Another minor point worth keeping in mind here: If you are in any way a believer in chemistry, running three centres goes counter to that point. It requires Tavares, Matthews, and Kadri to constantly be changing linemates, which means constant re-adjustment to their goal on the ice. It makes assignments harder as well, because every centre has to be ready to be the sheltered guy, the shutdown guy, the balanced guy, or anything in between. That sounds fun, but it’s incredibly tricky to execute.
Don’t Hold Them Back
Onto the defence, I don’t believe adding a seventh man makes things any easier on them, particularly because it misinterprets what the problem is. What is believed to be part of Toronto’s defensive troubles is a lack of rest for their players – that the team’s core defencemen are getting overworked and are worn out as a result.
Curious to how true this might be, I took a look to see how much ice time each team gave their Top 2 defencemen by average workload this season, only looking at players who played at least 400 minutes. Here’s what came up:
As it turns out, pair-stacking is pretty common across the league, and the Leafs aren’t one of the teams that do it. Teams that did it and subsequentially lost a bunch of games tend to have a weak second option (looking at you, Ottawa and Buffalo), or had their #1 get injured (Montreal). The bottom of the charts are teams that aren’t particularly good and don’t particularly have many options on the point, with exceptions going to Carolina (who have so many options that they can spread aggressively), and Vegas (who had to learn what they had last year, and also had few true weak links on the point).
The big issue with how the Maple Leafs were deploying their defencemen last year wasn’t that their top guys were gassed; Jake Gardiner and Morgan Rielly were both playing less than an average #1 would, with Rielly just barely on the border of being a low-first/high-second pair guy.
The issue at hand was that Toronto was following the Nashville, Carolina, and Vegas Model while giving some of those high-end minutes to the wrong players. When we say “the Leafs defence played too much last year”, we don’t mean that Jake Gardiner and Morgan Rielly, who averaged four to five fewer minutes per game than guys like Doughty, Suter, Karlsson, and Hedman, are spending too much time on the ice for their own health. “The Leafs defence is gassed” is code for “Ron Hainsey plays a million minutes”.
That’s an issue that gets solved by re-arranging you other five. You solve it by stacking Rielly and Gardiner together and adding another handful of shifts to their night. You solve it by praying that Zaitsev is healthy and ready to go. You solve it by trusting Travis Dermott to be the NHL-mainstay he is, dropping the Marlies call-up part of the equation from your memory. You don’t solve it by adding a #7 and giving yourself more time of third-pair hockey at the expense at cutting your top two defencemen’s usage even further.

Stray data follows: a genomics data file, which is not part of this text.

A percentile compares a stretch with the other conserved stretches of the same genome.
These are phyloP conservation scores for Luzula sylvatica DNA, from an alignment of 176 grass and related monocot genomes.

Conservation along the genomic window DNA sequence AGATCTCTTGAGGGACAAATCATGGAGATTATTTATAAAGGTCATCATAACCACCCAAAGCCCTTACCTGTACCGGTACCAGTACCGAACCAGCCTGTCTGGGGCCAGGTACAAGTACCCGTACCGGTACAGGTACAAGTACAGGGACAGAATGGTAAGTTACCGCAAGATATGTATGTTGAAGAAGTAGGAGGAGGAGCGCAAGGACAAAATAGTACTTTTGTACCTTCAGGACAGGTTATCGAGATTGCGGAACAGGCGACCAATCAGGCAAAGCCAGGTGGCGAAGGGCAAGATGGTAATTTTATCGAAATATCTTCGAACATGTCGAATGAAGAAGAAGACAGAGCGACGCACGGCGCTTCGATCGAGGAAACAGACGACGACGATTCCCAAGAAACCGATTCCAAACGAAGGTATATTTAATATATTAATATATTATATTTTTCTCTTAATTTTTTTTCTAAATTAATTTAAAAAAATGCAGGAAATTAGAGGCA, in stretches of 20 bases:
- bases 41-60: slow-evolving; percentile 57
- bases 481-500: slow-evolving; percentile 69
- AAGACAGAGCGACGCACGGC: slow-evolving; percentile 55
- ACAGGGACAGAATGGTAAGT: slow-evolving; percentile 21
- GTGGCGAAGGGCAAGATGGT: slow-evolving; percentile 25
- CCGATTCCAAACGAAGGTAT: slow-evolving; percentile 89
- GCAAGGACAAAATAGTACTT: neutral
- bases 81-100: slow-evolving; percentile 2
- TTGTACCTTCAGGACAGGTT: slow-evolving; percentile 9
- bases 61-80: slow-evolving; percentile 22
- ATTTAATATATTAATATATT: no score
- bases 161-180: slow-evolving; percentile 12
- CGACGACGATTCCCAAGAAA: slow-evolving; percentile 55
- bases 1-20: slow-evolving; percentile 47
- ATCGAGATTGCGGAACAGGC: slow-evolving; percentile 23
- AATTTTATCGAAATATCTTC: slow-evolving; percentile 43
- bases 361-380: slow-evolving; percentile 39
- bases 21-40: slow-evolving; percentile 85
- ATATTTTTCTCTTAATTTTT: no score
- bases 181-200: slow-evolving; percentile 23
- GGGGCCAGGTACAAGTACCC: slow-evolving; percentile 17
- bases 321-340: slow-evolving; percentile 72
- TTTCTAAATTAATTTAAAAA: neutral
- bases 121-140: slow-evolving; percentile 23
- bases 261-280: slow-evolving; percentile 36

Some argue that the benefit of the #7 is that, perhaps, you take a player like Hainsey and hold him for his “best” situations only, maximizing his rest in preparation for a needed moment, be it a penalty kill or a protected lead.
Even if to disregard the aforementioned thoughts on the forwards, that still puts a lot of faith in Mike Babcock. Leo Komarov was supposed to be the Penalty Kill and Late-Game option last year, but the “play to not lose” philosophy of safe play after gaining a lead manifested throughout the season and led to him playing just five seconds per game fewer than James van Riemsdyk at even strength. Roman Polak was supposed to be in a similar spot, but played almost as much at evens as Travis Dermott and more than both Connor Carrick and Andreas Borgman.
To simplify all of the above into a couple of bullet points:
- Forwards move around the ice much more than defencemen, particular at centre. Tiring out the most active position on the ice would be an unnecessary risk.
- So long as the Leafs have three legitimate players on the fourth line, that line likely won’t need much of a pick-me-up to find success, or at least tread water.
- Running three centres would lead to an inability to run set lines, which could have a negative impact on chemistry and on proper deployment strategy.
- Toronto’s top defensive players are already underplayed compared to the league average and likely don’t need rest.
- Adding a 3.5th pairing defenceman to the group thins the average quality of the corps in a position where people are looking to improve the situation.
- The bigger issue is in how the pairs are arranged and allotted, and that is likely not hard to mend.
- The idea of a specialist is interesting, but with the current coaching staff, there’s not much reason to believe a specialist will stick to special situations.